Meandering through Young Adulthood
The other day I started a page for this blog on Facebook. I posted a “Word of the Week” with its definition. The word I chose this week was meander, since I described my blog as the “meanderings of a housewife and stay at home mom.” The following is an account of my meandering or wandering away from my walk with Jesus.
When I was a child, my mom was faithful about taking me to church on Sunday. As I grew up, I got more involved in church events, and accepted and professed my faith in Jesus with baptism at the church we attended. We, my mom and I (my dad never came with us), continued to attend church, and I got involved in the youth program that was offered. It was a fairly normal, middle class upbringing in a church. I am thankful for my mom and all the others in the Church praying for, encouraging, and pouring into my young faith in Jesus.
At some point, in my later high school years, my dedication in my walk with Jesus started to dwindle. My mom and I stopped attending church regularly and started letting Sunday be more of a lazy, family kind of day. (Or a catch up on homework day.) Through the end of high school and throughout my college years I broke vows and commitments I had made during my earlier years of faith. I became a lukewarm Christian. I still believed in Jesus and His sacrifice, but I no longer thought that I needed to surround myself with fellow believers. I am ashamed that I ever let my faith become stagnant.
Fast forward several years…after I had my second child and started working part time, a friend of mine invited me to join a mom’s group at the church she attended. I enjoyed the time with other women in the same season of life as me. It provided a nice break from being surrounded by children and housework and allowed me the opportunity to talk to other adults. It also gave my children an opportunity to be around and “socialize” with other children. (I use “socialize” lightly here because children at that young of an age don’t really play with each other, so much as maybe play next to each other.) As I continued to attend the mom’s group and see the other women walking in faith, I really started to feel the pull to attend church again.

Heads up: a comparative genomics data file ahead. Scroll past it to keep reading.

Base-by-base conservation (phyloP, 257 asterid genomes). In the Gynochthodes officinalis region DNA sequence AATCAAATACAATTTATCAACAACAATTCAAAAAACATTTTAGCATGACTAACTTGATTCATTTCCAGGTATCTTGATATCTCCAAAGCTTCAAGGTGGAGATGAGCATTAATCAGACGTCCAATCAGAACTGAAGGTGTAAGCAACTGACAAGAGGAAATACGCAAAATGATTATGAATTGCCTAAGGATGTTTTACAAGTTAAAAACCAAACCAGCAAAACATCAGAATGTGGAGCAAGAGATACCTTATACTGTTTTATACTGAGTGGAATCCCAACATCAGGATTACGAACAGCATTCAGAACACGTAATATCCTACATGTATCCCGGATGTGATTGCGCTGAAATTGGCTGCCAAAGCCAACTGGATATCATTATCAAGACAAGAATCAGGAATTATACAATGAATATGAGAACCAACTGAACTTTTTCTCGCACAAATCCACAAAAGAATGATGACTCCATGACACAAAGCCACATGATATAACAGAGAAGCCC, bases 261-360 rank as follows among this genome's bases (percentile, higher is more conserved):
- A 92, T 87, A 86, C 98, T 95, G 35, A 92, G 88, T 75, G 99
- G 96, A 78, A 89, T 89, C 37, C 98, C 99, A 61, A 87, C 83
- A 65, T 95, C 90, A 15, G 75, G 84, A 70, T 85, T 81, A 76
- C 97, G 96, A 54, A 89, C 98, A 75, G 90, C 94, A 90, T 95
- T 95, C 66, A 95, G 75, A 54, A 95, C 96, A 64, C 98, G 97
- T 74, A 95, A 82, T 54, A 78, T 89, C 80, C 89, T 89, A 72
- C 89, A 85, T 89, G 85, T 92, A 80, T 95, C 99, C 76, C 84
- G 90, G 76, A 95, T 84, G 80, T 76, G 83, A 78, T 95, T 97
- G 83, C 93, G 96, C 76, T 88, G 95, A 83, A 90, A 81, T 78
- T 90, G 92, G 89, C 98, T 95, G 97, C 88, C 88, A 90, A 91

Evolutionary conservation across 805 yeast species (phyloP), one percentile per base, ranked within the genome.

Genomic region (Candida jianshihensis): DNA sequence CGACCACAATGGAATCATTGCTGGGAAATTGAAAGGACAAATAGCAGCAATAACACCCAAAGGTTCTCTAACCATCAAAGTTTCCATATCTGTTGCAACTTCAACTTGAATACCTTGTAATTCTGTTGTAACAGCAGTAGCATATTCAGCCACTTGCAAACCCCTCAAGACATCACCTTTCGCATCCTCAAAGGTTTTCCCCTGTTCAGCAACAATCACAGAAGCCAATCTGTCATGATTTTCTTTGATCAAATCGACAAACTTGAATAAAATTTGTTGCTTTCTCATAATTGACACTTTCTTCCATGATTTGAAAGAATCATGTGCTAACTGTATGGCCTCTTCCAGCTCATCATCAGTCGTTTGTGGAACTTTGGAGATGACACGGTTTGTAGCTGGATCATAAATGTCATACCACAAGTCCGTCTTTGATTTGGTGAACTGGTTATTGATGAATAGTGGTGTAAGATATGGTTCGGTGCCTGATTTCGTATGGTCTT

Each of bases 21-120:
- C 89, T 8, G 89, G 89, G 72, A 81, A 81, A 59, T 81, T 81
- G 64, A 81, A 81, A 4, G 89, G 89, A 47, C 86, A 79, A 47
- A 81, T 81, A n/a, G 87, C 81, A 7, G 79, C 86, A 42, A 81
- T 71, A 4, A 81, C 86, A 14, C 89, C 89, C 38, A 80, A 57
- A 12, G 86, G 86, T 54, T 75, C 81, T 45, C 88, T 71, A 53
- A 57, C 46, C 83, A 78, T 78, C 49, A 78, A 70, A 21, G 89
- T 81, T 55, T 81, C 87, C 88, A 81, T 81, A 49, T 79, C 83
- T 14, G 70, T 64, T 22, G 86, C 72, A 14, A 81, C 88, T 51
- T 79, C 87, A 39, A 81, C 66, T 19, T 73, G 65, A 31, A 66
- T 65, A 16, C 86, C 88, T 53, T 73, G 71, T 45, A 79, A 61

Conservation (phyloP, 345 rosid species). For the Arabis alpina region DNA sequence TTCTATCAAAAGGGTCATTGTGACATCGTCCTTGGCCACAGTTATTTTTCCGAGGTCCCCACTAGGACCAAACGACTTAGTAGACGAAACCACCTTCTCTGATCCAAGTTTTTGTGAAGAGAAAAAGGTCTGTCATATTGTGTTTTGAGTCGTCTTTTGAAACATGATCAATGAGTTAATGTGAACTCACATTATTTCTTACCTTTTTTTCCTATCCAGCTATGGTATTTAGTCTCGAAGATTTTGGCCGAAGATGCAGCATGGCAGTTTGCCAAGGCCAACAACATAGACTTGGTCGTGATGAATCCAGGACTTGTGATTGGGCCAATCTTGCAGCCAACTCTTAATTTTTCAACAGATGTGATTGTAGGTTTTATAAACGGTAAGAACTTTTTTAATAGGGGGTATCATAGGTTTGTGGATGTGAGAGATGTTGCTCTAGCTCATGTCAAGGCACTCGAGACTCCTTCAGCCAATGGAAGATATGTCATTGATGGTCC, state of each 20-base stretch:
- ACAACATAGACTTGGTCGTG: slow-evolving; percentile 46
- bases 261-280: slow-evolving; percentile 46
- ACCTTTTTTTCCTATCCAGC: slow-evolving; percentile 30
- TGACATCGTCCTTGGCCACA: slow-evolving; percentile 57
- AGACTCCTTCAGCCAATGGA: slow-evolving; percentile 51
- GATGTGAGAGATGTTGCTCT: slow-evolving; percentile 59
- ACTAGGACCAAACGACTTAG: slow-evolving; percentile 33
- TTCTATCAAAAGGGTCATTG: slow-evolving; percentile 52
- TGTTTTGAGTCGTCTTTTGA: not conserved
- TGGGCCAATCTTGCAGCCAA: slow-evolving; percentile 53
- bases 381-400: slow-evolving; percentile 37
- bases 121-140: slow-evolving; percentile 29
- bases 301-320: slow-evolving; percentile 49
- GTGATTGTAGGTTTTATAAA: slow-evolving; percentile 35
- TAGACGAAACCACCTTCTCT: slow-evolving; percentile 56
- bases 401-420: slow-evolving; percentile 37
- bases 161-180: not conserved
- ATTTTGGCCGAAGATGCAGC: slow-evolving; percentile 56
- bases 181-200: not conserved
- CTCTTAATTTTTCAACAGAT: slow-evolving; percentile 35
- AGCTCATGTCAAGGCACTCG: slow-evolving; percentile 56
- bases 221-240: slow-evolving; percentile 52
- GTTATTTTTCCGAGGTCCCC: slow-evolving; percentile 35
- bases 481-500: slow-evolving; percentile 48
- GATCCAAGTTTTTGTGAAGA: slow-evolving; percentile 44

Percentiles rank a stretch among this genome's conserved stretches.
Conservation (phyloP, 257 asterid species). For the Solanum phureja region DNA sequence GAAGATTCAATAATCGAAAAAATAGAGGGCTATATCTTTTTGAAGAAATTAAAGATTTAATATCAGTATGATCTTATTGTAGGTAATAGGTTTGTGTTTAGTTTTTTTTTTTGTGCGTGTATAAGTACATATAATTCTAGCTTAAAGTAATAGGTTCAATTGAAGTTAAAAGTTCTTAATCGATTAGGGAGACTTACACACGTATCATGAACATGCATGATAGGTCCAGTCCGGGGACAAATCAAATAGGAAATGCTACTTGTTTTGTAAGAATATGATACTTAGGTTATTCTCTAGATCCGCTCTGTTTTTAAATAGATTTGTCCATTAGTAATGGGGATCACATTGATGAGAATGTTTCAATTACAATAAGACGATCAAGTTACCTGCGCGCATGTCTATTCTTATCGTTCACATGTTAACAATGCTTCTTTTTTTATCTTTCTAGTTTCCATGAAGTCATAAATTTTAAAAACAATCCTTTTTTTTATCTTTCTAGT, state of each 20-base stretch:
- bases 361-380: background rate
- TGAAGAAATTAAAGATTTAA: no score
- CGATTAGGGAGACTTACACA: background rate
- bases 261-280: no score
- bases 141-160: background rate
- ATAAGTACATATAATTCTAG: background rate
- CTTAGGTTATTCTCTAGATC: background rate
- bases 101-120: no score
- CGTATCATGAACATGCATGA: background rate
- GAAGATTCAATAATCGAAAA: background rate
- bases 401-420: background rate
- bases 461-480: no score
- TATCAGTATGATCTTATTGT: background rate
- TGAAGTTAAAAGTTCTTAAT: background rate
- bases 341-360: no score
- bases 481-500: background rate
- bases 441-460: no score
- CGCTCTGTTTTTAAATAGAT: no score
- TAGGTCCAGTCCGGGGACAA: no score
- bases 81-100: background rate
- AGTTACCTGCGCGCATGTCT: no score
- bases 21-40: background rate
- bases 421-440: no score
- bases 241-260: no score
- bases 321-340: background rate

Honestly, I had been telling myself (or more accurately, God was telling me through the Holy Spirit) from the time I had my first child that I needed to start attending church again, but I just didn’t follow through because of one excuse or another. I began attending church regularly again on Sunday after being a part of the mom’s group for a few months. “Who was going to teach my children about Jesus?” “Wasn’t that my responsibility?” Questions like this often plagued my mind.
I know this sounds kind of like the Parable of the Prodigal Son, with the wandering away and coming back home, but I want to draw your attention more towards the people of faith. I am thankful for my mom, the pastors, Sunday school teachers, and fellow believers who showed me the way to Jesus. I am also very thankful for the women of the mom’s group that did not know their “witness” was part of my return to the Church.
“19 My brothers and sisters, if one of you should wander from the truth and someone should bring that person back, 20 remember this: Whoever turns a sinner from the error of their way will save them from death and cover over a multitude of sins.”
We must remember, or keep in mind, as believers in Christ we are always witnessing to those around us (intentionally or unintentionally). Sometimes it is to the people of the world. Sometimes it is to the people in church that you didn’t know were lost.